“With a heat pump, though, you can have a coefficient of performance of 3—maybe even 4,” says O’Brien. “That’s like getting three or four hundred percent efficiency.” How does that not violate the laws of physics? Unlike a combustion-based setup, “you’re not generating heat,” he says. “You’re using a little bit of energy to move a larger amount of energy.” You’re pulling heat into the system from its surroundings.

Remember how heat describes the movement of energy? Well, the laws of thermodynamics dictate that heat always flows from a higher-energy state to a lower one. And because any substance that’s warmer than absolute zero has energy in it, there’s energy everywhere on this planet. There is no naturally occurring air, water, or ground on Earth that is at—or even close to—absolute zero. There is heat energy all around us, and heat pumps grab it.

Air conditioner ancestor 

Let’s start with the close technological relative of the heat pump, something you have probably experienced: an air conditioner. Inside, its fan blows air over a cold coil to create cool air. That coil is called the evaporator. Outside, a fan blows on a hot coil, creating that nasty plume of waste heat you sometimes get blasted by when you walk past the ass-end of a window unit.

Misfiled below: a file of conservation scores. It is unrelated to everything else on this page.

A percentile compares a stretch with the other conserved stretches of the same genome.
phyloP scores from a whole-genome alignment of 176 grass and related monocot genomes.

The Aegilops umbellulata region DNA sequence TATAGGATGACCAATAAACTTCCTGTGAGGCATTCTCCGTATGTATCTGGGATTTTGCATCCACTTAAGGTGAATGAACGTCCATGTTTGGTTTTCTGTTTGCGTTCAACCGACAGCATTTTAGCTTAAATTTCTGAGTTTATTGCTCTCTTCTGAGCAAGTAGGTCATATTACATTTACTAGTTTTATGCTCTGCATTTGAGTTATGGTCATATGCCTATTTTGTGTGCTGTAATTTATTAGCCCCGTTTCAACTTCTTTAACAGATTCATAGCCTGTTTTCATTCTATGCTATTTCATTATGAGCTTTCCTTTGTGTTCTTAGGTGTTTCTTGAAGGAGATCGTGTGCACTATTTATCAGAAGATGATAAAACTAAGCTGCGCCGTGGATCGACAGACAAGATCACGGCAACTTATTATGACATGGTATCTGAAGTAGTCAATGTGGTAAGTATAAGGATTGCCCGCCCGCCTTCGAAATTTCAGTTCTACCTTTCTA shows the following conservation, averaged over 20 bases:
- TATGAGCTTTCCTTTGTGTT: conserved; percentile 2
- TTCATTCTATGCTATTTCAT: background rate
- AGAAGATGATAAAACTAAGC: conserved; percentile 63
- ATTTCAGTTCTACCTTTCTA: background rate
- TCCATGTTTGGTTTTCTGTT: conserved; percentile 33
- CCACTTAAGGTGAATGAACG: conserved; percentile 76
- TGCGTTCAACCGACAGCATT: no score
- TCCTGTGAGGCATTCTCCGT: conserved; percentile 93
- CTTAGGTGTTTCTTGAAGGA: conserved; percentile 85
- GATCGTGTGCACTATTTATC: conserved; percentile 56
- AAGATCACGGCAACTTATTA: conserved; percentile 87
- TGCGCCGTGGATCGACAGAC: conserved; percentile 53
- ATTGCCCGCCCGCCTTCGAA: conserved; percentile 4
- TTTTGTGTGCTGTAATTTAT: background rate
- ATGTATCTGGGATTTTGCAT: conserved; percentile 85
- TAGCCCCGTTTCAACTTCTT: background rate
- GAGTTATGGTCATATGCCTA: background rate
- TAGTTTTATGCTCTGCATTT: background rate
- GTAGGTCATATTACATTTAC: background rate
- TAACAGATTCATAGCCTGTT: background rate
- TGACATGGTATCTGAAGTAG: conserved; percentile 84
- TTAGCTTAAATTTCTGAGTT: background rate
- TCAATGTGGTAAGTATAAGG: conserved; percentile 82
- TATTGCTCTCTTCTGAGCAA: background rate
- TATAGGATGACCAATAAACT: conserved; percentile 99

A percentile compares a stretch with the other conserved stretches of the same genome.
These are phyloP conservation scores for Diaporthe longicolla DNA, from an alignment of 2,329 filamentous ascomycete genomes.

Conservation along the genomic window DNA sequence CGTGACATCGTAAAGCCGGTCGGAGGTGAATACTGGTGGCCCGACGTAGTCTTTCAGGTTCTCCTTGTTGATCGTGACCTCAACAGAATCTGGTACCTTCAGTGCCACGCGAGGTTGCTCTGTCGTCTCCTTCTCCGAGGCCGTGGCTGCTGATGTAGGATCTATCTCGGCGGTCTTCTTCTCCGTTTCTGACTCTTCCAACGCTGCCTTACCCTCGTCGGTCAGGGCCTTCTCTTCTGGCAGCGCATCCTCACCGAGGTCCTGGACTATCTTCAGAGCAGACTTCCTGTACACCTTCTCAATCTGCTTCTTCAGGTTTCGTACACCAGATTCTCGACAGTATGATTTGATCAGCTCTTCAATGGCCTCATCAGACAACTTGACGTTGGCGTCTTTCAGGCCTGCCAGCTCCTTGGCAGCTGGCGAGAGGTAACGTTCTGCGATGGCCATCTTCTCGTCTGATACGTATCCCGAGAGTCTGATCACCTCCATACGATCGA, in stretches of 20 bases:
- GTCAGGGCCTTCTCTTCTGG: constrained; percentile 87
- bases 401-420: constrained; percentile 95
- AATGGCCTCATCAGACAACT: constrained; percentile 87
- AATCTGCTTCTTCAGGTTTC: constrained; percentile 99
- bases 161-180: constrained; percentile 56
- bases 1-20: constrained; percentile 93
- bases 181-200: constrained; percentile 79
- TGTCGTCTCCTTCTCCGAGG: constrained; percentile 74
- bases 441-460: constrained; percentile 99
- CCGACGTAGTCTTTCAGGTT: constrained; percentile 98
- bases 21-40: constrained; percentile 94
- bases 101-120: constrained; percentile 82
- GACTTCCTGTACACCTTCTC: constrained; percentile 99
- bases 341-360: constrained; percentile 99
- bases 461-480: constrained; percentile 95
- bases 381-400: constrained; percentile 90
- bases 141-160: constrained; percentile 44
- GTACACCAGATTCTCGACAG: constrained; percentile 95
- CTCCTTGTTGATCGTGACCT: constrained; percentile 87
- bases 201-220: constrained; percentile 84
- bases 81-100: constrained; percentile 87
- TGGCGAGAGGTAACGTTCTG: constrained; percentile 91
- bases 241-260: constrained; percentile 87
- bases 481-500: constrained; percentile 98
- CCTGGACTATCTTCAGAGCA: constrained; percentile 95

That heat came from the room the A/C was cooling, brought outside by refrigerant circulating through a bunch of metal (probably copper) coils. Refrigerant is an engineered substance designed to transfer heat really well and to boil at a low temperature; a compressor moves it through the system. This motor pushes the refrigerant into that hot coil, which is known as the condenser, and then through an expansion valve into the evaporator. When it’s in the condenser, it’s a hot liquid; when it flows through the expansion valve into the evaporator, though, it changes state—this is where that low boiling point comes in.